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Union Budget 2023: Edtech startups seek tax exemptions, lower GST, subsidies for students

Beleaguered edtech startups want the government to roll out plans and policies to build a stronger digital education ecosystem and accelerate implementation of NEP 2020.

Union Budget 2023: Edtech startups seek tax exemptions, lower GST, subsidies for students

Friday January 20, 2023 , 6 min Read

India’s edtech sector has been caught in a maelstrom for a while now. The pandemic provided tailwinds for massive growth, but the reopening of offline classes and a funding winter dealt startups a double blow. 

Edtech players across India are hoping that Finance Minister Nirmala Sitharaman’s Budget 2023 will remedy this. They have great expectations, including tax exemptions, lower GST, subsidies for students, better digital infrastructure, and more budget allocation for the sector, to turbocharge growth. 

Budget 2022 gave a major push to the education sector with a total allocation of Rs 1,04,278 crore, an increase of nearly 12% over the previous year. Out of this, Rs 63,449.37 crore was allocated for school education and literacy, and Rs 40,828.35 crore for higher education.

In the upcoming budget, industry players are looking for the government’s push towards building a stronger digital education ecosystem that enables learning and a robust way to accelerate the implementation of the New Education Policy (NEP) 2020.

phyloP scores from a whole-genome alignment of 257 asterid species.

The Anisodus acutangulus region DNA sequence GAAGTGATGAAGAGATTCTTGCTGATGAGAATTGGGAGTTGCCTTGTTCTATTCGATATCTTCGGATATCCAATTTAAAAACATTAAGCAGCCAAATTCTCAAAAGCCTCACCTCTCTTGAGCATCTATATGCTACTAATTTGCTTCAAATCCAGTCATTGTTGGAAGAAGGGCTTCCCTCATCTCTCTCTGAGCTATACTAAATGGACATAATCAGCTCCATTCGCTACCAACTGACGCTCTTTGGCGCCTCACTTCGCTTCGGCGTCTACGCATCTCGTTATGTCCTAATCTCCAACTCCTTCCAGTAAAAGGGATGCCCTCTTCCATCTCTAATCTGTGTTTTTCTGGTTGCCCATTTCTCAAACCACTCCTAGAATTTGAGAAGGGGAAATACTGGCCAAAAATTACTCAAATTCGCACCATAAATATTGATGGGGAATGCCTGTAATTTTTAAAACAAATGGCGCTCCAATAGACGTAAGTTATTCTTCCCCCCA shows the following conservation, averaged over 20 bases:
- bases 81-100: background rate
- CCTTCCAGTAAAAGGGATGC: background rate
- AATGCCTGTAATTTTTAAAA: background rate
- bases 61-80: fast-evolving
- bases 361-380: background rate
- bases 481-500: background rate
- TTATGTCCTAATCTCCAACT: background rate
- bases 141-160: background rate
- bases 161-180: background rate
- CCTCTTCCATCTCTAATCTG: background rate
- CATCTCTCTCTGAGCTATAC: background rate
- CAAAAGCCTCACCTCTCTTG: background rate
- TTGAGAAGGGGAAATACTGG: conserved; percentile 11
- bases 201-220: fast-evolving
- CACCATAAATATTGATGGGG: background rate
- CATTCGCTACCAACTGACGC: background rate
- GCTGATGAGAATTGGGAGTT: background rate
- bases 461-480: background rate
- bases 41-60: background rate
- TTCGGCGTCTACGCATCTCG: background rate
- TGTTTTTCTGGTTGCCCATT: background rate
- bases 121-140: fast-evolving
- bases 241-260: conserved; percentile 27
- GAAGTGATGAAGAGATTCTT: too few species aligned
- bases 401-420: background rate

“GST exemption on the supply of goods and services to educational institutions and intermediaries can reduce the overall cost that is currently passed on to schools and parents. This will make goods and services for education more affordable, and will foster the implementation of NEP across the country,” says Sumeet Mehta, Co-founder and Chief Executive Officer (CEO) of LEAD.

The NEP, which replaced the National Policy on Education (NPE), 1986, was approved to make way for large-scale, transformational reforms in both school and higher education sectors. 

Taxation system

Abhimanyu Saxena, Co-founder of InterviewBit and Scaler, says making educational services affordable through tax exemptions and lowering GST is a crucial move. “Since nearly half of the Indian population is under 25 years of age, policies and incentives to make quality education affordable are vital. Currently, educational services are levied 18% GST, which can significantly deter the widespread acceptance of online learning and upskilling,” he says. 

Vivek Sunder, CEO of CueMath, feels that amid the increasing cost of education in the country, long-term tax exemption, lowering GST on education services, and continued funding support help edtech firms.

A few edtech players believe one must also look at how employee stock ownership plans (ESOPs) as part of public market investments are approached.

“If founders have to continue to attract a strong talent pool, taxation of ESOPs ends up being a big deterrent. Incentivising ESOPs with simpler and appropriate tax structure similar to shares will make it an attractive wealth creation opportunity, and also help startups attract and retain talent,” says Mayank Kumar, Co-founder and MD, upGrad.

Incentives and subsidies

A large section of India’s population depends on educational loans to pursue college or degree programmes. Industry leaders believe that more students could be encouraged to take up courses by reducing and subsidising interest rates on loans.

Neeti Sharma, Co-founder and President, TeamLease Edtech, says providing subsidies to students who wish to make investments in procuring devices for educational purposes, such as laptops, smartphones, and tablets, would enable many learners to upskill and get access to high-quality education at a lower cost.

The budget must also address the issue of internet and tech access for students in Tier III and IV cities through incentives and subsidies, Sharma adds.